The author of this report is asked to review a situation, both in general and in particular, as it relates to gender pay equity in Australia and how decentralization has led to a lower performance threshold as far as that goes. The questions that will be answered are what the fundamental problems are for women in the workplace as part of remuneration goes, how the author would prepare for negotiations given the state of affairs that exist and to define an interest (two of them) and the positions that will underpin them. While women have traditionally been the homemakers and second chair in the workplace over the course of history, those women that wish to be career minded should not encounter a glass ceiling and they should be paid equally.
The barriers that exist are not hard to miss. In Australia as well as around the world, the man has typically been the breadwinner and dominant force in the household. Even today, women are more likely to pause or entirely forgo a career due to family concerns, balancing priorities and resources with a husband (or family) and so forth. However, this cannot and does not explain the disparities that persist and indeed are getting worse due to the path of decentralization in the workplace....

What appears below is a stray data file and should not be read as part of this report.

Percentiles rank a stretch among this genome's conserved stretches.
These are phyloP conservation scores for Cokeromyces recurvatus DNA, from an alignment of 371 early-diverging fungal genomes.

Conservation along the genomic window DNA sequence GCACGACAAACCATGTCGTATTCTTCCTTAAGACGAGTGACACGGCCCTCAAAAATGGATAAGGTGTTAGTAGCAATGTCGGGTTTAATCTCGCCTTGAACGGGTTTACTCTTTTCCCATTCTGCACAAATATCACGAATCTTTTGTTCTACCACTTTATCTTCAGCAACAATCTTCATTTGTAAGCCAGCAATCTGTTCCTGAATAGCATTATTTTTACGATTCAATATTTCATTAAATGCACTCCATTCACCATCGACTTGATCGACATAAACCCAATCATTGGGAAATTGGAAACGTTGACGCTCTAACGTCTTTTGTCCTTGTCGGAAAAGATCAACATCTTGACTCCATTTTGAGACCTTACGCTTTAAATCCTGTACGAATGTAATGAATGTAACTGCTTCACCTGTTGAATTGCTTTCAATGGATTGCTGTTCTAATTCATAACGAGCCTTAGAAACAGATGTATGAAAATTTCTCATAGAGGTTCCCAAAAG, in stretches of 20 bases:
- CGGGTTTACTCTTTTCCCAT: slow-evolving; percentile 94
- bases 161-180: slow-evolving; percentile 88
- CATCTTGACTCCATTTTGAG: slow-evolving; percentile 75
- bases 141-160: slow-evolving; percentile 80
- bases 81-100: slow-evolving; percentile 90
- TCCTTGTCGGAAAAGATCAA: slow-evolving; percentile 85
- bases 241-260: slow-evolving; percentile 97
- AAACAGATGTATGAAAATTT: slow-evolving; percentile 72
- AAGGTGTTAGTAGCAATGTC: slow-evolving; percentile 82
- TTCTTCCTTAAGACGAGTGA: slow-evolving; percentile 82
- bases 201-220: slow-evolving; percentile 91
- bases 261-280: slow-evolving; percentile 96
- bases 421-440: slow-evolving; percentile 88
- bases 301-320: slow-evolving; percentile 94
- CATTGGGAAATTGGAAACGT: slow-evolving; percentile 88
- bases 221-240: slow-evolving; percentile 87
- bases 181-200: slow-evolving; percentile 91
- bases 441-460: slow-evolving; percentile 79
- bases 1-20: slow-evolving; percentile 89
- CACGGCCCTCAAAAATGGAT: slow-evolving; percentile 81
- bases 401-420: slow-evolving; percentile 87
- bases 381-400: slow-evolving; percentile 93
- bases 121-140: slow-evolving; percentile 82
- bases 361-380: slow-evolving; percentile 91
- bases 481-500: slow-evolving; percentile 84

Such a pattern and outcome requires that women mobilize as a group and negotiate the pay and benefits they are entitled to under the law and under ethical business practice (Shachar, 2011; van Wanrooy, 2009).
The fundamental problem that exists is that women are often deemed to be second-class citizens when it comes to work. They are deemed to be more emotional and "feeling" in the workplace rather than being assertive and willing to demand what they want in life and in a career. What this translates to in the end is women who are marginalized and passed over when they should not be and the common pattern of women pausing their career for a homemaker role (for some time or permanently) is much more common than it is for a man to do the same or to be a "stay at home dad." Since the legislative and statute requirements of equal pay are slipping due to decentralization, this means that pay equity is slipping as well (Shachar, 2011; van Wanrooy, 2009; ACTU, 2015).
As for how to prepare for the meeting to negotiating a change in this pattern, this would require a meeting of the minds with all of the women. The problem, as outlined by the case problem, is that individualized contracts and negotiations are leading to contracts and pay structures that favor men much more than women. As such, a woman trying to split off and do their own negotiation is simply not going to work much to most of the time. Thus it must be stressed in…
ACTU. (2015, March 10). Equal pay for work of equal value - ACTU Worksite for Schools. Retrieved March 10, 2015, from http://worksite.actu.org.au/equal-
Shachar, M. (2011) Conflict Resolution Management (CRM). Text Book. Chapter 4.
Wanrooy, B. (2009). Women at Work in Australia: Bargaining a Better Position?
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